PARSONS, Kan. — An unlikely pilgrimage is under way to Dwayne’s Photo, a small family business that has through luck and persistence become the last processor in the world of Kodachrome, the first successful color film and still the most beloved.The whole piece isn't long, so read it (and weep) at the link above. Ah, the memories.
That celebrated 75-year run from mainstream to niche photography is scheduled to come to an end on Thursday when the last processing machine is shut down here to be sold for scrap.
In the last weeks, dozens of visitors and thousands of overnight packages have raced here, transforming this small prairie-bound city not far from the Oklahoma border for a brief time into a center of nostalgia for the days when photographs appeared not in the sterile frame of a computer screen or in a pack of flimsy prints from the local drugstore but in the warm glow of a projector pulling an image from a carousel of vivid slides.
In the span of minutes this week, two such visitors arrived. The first was a railroad worker who had driven from Arkansas to pick up 1,580 rolls of film that he had just paid $15,798 to develop. The second was an artist who had driven directly here after flying from London to Wichita, Kan., on her first trip to the United States to turn in three rolls of film and shoot five more before the processing deadline.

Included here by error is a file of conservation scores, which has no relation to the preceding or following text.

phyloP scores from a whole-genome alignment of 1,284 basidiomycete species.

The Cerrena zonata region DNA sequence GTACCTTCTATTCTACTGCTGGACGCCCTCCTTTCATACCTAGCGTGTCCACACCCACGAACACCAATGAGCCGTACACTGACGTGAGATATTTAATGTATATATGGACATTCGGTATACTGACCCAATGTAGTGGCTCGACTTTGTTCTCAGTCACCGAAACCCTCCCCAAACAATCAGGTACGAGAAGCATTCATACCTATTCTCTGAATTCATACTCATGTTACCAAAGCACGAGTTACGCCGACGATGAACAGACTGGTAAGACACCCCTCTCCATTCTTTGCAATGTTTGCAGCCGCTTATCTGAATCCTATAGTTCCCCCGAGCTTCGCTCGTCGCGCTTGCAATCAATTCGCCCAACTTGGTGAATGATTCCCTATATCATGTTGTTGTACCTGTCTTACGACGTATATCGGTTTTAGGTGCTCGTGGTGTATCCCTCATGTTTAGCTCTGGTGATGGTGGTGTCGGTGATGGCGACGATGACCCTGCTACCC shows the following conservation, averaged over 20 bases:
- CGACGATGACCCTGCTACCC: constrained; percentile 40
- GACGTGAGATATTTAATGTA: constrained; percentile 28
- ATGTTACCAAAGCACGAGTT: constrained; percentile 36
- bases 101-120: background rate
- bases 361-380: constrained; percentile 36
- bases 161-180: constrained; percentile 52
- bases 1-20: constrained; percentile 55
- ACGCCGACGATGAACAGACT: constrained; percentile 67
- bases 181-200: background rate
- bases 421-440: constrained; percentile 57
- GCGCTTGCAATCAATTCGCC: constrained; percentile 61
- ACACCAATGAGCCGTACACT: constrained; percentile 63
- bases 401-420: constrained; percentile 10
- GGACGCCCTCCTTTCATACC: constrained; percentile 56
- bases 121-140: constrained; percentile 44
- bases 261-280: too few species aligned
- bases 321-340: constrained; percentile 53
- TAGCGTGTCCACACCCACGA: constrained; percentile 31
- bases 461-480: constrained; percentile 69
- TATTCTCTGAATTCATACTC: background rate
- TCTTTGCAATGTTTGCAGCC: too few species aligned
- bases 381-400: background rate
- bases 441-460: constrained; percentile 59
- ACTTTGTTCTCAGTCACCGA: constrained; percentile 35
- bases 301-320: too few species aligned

The artist, Aliceson Carter, 42, was incredulous as she watched the railroad worker, Jim DeNike, 53, loading a dozen boxes that contained nearly 50,000 slides into his old maroon Pontiac. He explained that every picture inside was of railroad trains and that he had borrowed money from his father’s retirement account to pay for developing them.
“That’s crazy to me,” Ms. Carter said. Then she snapped a picture of Mr. DeNike on one of her last rolls.
Demanding both to shoot and process, Kodachrome rewarded generations of skilled users with a richness of color and a unique treatment of light that many photographers described as incomparable even as they shifted to digital cameras. “Makes you think all the world’s a sunny day,” Paul Simon sang in his 1973 hit “Kodachrome,” which carried the plea “Mama, don’t take my Kodachrome away.”